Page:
New FIT Program Could Blow California’s Solar Market Wide Open

On Aug. 24, the California Public Utilities Commission (CPUC) released a proposal that would establish a 1 GW pilot program requiring Pacific Gas and Electric Co., Southern California Edison and San Diego Gas & Electric Co. to procure electricity from renewable energy systems up to 20 MW in size. Industry observers say the plan could unleash a frenzy of solar power development in California.

‘We have a hard mandate for a gigawatt pilot,’ Adam Browning, executive director of the Vote Solar Initiative, tells Solar Industry. ‘This will be intensely competitive, with developers clamoring to get these deals done.’

The proposal, submitted by Administrative Law Judge Burton Mattson, would be backed by a feed-in tariff (FIT) based on market prices. These prices would be negotiated during biannual auctions – a procurement method the CPUC has dubbed the Renewable Auction Mechanism (RAM).

California's current FIT applies to projects up to 1.5 MW in size, and the procurement target is capped at 500 MW. Also, the standard contracts under the existing FIT program are priced against a market-price referent (MPR), which is determined by the cost of energy produced at combined-cycle natural-gas plants. California S.B.32, signed into law last October, would expand the FIT program to a 750 MW cap and a project size up to 3 MW, but the CPUC has not implemented it.

Although all renewable energy generation assets would be eligible for the new program, it seems likely that solar would be the key beneficiary. By increasing the eligible system size to 20 MW, the CPUC has hit a sweet spot for large-scale photovoltaic (PV) plants.

PV system costs have dropped precipitously over the past year, making the development of big installations economically viable for all stakeholders. And with those lower system costs have come lower solar energy prices – so low, in fact, that the lofty goal of reaching grid parity is in sight in California.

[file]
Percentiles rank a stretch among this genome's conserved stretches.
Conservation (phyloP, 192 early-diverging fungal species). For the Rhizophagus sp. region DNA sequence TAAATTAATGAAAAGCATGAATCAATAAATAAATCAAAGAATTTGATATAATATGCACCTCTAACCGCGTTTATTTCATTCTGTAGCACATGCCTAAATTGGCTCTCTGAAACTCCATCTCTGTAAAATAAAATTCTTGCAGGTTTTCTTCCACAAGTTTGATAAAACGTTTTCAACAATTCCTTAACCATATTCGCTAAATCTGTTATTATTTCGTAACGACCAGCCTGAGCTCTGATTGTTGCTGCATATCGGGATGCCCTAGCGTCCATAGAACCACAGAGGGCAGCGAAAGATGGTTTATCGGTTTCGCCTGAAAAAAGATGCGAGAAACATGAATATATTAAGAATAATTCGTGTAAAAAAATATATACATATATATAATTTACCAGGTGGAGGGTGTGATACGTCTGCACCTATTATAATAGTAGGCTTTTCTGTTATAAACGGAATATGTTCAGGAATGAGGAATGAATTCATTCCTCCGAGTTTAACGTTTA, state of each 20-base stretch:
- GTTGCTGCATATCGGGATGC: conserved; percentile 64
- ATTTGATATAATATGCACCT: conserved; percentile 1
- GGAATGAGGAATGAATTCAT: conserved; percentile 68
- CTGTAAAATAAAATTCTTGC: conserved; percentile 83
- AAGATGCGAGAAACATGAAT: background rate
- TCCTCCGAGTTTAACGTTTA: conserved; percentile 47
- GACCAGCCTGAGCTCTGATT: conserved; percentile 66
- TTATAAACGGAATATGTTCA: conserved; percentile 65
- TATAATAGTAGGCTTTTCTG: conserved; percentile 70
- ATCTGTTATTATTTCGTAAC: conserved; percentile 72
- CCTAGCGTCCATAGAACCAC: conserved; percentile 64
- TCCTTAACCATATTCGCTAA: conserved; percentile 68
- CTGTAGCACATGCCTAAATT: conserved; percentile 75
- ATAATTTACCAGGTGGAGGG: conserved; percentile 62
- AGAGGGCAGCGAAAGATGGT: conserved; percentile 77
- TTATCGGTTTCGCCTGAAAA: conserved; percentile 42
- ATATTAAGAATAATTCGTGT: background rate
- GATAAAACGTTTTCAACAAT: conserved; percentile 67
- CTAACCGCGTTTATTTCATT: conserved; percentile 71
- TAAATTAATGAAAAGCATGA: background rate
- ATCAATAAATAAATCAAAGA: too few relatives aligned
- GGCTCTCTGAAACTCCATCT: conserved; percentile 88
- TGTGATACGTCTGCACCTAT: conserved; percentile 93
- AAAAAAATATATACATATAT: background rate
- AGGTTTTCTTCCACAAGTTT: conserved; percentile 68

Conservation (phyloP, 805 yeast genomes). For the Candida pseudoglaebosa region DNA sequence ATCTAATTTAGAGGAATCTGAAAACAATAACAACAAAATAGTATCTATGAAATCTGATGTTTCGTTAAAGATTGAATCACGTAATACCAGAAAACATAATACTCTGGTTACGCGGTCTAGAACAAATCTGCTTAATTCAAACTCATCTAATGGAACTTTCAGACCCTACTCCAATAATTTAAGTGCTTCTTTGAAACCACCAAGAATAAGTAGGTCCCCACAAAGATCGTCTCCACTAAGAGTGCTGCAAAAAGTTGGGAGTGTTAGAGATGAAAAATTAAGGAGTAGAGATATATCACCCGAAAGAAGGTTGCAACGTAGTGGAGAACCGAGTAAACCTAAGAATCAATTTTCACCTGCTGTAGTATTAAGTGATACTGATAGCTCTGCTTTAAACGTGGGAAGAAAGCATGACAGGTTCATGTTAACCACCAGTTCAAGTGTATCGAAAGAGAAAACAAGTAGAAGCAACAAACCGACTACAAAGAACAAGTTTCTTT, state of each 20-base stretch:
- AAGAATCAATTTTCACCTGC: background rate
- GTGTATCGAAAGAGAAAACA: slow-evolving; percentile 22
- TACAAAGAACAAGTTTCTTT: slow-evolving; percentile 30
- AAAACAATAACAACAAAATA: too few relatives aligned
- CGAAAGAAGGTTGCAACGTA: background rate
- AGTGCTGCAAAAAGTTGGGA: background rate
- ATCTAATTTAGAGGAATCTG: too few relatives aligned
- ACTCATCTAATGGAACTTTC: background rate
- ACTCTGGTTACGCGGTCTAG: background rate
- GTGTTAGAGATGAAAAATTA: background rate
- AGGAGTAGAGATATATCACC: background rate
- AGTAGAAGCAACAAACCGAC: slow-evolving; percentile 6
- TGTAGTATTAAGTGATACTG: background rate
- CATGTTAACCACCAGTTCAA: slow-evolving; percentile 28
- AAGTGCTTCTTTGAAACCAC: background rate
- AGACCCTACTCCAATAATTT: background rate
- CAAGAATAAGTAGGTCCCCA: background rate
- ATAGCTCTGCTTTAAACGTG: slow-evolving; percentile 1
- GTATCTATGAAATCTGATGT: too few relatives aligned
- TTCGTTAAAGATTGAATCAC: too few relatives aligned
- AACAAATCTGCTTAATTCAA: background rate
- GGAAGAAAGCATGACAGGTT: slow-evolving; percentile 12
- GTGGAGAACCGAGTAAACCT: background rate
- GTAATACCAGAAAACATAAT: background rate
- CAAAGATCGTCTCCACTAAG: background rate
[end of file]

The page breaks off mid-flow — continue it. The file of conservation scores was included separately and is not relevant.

‘This is a sea change in the solar industry,’ Browning says.

He notes that the wholesale clearing price of solar is currently below retail rates, enticing utilities to scoop up solar power not only to help meet the state's renewable portfolio standard (RPS) mandate, but to simply procure energy at competitive prices.

The RAM appears to be a useful mechanism for doing that. Experience with the existing FIT suggests that utilities would resist the fixed-price contracts that would accompany the implementation of S.B.32. The RAM provides an option to avoid that unpleasantness. In essence, the CPUC has determined that renewable energy should be priced on its own merits – not against the price of fossil-fuel generation.

‘The key thing is they have shown their hand, as far as what they think the value of solar is above the MPR table,’ comments Dr. John Barnes, founder and principal partner of Solar Power Development Partners, based in Saratoga, Calif.

The CPUC has also expressed its desire to expedite RPS fulfillment, which is much easier to accomplish with midsized projects that can come online in a fraction of the time it takes a massive concentrating solar power (CSP) plant to be commissioned. While the output of a CSP facility can register in the hundreds of megawatts, large PV plants – while certainly complicated and expensive – are more nimble, the commission has reasoned.

The new proposal also helps stakeholders skirt thorny issues related to transmission. In most cases, the transmission infrastructure needed to move power from remote CSP plants to demand centers is not available. Building new high-voltage lines requires not only huge capital investments, but also Federal Energy Regulatory Commission involvement, which presents challenges related to jurisdiction and project timelines.

Midsized PV projects can integrate with the grid via existing electric-distribution networks. To one degree or another, all of the investor-owned utilities that would participate in the new program are currently engaged in upgrading distribution equipment. In turn, it is presumed that these systems will be able to handle the integration of distributed solar resources.

‘The real way to get solar installed in California is through distributed generation,’ Barnes says. ‘It allows you to connect these systems and get them done in a reasonable time frame without transmission upgrades.’

For its part, the CPUC has fortified the proposal with language that seeks to cut away the fat and ensure that only projects that are shovel-ready enter the RAM pipeline. For instance, the proposal recommends a RAM deposit of $20/kW for selected projects. Developments that are selected for the program would have 18 months from the date of contract execution to begin commercial operation – if not, the project deposit would be lost.

Although the proposal is not a final rule, Browning is confident that the major provisions of the plan will sail through the comment period and be adopted by the CPUC. In fact, he says the commission could vote on the proposal within a few weeks, potentially leading to ‘tremendous growth’ in California's solar market.

‘It's a very positive step toward higher levels of distributed solar generation,’ Barnes adds.

(Please address all comments regarding this article to Jessica Lillian, at jlillian@solarindustrymag.com.)

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